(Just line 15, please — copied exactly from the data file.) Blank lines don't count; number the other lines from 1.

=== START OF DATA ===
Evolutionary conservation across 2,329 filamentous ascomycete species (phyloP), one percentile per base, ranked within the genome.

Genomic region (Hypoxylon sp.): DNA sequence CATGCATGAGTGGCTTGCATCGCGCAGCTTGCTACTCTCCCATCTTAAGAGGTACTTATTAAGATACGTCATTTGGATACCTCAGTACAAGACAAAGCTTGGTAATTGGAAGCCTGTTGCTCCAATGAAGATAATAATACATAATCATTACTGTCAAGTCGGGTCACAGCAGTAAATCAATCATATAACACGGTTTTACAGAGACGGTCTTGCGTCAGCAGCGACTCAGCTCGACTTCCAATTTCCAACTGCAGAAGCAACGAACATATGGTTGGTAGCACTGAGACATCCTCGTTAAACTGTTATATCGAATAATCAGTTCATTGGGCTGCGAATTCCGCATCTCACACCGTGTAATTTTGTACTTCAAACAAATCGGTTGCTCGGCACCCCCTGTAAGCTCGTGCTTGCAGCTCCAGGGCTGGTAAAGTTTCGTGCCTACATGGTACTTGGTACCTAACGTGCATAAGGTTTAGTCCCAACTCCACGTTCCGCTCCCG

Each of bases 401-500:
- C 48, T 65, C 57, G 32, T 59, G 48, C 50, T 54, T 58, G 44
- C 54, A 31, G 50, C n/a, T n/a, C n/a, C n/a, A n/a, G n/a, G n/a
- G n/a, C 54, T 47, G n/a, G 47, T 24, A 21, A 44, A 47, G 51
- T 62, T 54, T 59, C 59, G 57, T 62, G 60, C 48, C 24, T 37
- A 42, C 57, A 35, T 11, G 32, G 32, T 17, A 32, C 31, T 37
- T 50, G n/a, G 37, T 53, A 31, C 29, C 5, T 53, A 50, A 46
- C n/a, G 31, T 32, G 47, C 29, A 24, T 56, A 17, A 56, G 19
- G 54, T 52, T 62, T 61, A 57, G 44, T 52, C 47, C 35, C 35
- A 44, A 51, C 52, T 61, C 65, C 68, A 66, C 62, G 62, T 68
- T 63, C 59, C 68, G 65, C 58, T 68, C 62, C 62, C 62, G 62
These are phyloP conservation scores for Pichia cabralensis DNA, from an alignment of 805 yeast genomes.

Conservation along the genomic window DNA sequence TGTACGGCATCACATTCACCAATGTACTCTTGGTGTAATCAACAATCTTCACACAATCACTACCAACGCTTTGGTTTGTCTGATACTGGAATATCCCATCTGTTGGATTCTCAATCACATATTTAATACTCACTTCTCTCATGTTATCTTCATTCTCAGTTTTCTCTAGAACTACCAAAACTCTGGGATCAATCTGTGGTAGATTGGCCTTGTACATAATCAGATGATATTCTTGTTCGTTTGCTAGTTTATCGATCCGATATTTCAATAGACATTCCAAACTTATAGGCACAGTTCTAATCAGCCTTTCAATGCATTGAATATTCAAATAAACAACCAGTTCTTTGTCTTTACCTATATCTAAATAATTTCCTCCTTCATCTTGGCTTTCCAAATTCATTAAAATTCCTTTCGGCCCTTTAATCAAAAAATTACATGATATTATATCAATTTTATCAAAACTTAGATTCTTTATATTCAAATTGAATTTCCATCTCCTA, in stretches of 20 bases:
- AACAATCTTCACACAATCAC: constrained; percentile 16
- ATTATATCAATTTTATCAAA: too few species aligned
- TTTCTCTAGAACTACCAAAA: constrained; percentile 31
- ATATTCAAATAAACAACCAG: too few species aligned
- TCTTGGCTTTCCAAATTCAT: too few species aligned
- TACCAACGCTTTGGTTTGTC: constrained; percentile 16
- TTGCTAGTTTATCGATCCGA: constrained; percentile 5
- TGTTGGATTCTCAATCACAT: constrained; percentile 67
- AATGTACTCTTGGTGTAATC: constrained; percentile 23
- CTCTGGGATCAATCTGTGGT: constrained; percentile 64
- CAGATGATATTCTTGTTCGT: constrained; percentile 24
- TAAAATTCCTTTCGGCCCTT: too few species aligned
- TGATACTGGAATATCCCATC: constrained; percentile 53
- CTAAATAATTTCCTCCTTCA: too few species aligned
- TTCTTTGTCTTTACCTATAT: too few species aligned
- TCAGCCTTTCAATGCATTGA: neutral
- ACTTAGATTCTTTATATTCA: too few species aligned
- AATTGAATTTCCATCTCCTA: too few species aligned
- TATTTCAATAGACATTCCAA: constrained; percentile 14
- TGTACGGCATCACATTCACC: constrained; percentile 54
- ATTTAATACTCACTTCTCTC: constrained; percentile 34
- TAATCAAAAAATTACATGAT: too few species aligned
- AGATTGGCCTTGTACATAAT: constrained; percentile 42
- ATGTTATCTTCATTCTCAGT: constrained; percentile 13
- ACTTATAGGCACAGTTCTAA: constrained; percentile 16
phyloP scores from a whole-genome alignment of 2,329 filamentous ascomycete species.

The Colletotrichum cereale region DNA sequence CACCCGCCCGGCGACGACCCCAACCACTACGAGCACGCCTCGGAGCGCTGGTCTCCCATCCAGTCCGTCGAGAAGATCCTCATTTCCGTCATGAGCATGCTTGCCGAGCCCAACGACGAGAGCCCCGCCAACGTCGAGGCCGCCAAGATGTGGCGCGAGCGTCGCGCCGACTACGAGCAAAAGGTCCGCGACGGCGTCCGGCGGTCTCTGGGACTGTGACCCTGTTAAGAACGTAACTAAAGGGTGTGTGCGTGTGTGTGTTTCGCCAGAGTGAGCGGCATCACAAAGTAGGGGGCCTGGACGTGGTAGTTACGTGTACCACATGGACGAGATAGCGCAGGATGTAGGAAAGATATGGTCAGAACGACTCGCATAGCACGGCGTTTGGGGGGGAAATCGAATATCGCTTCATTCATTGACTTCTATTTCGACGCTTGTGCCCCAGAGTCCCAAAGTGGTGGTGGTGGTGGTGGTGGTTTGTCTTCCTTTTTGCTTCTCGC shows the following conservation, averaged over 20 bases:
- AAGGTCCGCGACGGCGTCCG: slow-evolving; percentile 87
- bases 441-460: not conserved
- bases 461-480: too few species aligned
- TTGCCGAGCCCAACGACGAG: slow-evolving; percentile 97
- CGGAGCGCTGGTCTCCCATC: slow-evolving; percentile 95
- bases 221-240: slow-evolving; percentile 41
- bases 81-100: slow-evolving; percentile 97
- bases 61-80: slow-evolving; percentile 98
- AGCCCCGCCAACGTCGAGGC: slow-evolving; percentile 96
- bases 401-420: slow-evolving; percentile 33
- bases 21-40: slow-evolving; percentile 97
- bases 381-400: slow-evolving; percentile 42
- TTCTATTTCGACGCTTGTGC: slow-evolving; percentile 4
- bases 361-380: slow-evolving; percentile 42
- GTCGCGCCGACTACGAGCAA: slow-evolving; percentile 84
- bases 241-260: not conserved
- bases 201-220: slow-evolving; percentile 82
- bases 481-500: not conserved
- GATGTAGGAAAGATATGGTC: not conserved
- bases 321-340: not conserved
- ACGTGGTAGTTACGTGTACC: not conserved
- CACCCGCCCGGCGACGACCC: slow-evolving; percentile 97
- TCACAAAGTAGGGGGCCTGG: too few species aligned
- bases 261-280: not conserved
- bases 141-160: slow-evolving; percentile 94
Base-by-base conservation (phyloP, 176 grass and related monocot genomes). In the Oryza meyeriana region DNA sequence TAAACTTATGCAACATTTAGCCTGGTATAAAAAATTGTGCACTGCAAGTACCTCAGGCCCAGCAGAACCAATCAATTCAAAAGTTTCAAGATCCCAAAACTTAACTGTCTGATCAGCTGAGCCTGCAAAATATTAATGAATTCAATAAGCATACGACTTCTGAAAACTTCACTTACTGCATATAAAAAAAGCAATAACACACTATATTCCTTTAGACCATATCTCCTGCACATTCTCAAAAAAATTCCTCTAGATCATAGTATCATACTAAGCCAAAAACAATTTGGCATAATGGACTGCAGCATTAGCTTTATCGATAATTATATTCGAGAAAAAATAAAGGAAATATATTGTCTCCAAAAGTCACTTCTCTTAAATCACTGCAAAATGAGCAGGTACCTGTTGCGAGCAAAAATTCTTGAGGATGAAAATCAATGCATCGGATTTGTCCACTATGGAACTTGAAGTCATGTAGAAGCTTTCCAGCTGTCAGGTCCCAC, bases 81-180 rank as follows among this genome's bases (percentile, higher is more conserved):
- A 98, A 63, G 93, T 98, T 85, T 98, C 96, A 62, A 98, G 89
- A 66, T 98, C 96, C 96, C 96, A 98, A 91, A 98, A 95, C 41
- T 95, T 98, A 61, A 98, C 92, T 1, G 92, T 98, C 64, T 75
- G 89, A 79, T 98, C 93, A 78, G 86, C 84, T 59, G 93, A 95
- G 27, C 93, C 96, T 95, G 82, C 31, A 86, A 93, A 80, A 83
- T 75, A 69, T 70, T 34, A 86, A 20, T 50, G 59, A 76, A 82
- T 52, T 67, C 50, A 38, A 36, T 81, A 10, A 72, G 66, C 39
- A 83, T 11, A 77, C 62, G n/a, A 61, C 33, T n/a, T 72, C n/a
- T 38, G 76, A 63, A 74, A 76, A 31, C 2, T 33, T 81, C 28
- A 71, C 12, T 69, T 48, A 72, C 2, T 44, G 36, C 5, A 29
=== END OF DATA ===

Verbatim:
Conservation along the genomic window DNA sequence TGTACGGCATCACATTCACCAATGTACTCTTGGTGTAATCAACAATCTTCACACAATCACTACCAACGCTTTGGTTTGTCTGATACTGGAATATCCCATCTGTTGGATTCTCAATCACATATTTAATACTCACTTCTCTCATGTTATCTTCATTCTCAGTTTTCTCTAGAACTACCAAAACTCTGGGATCAATCTGTGGTAGATTGGCCTTGTACATAATCAGATGATATTCTTGTTCGTTTGCTAGTTTATCGATCCGATATTTCAATAGACATTCCAAACTTATAGGCACAGTTCTAATCAGCCTTTCAATGCATTGAATATTCAAATAAACAACCAGTTCTTTGTCTTTACCTATATCTAAATAATTTCCTCCTTCATCTTGGCTTTCCAAATTCATTAAAATTCCTTTCGGCCCTTTAATCAAAAAATTACATGATATTATATCAATTTTATCAAAACTTAGATTCTTTATATTCAAATTGAATTTCCATCTCCTA, in stretches of 20 bases: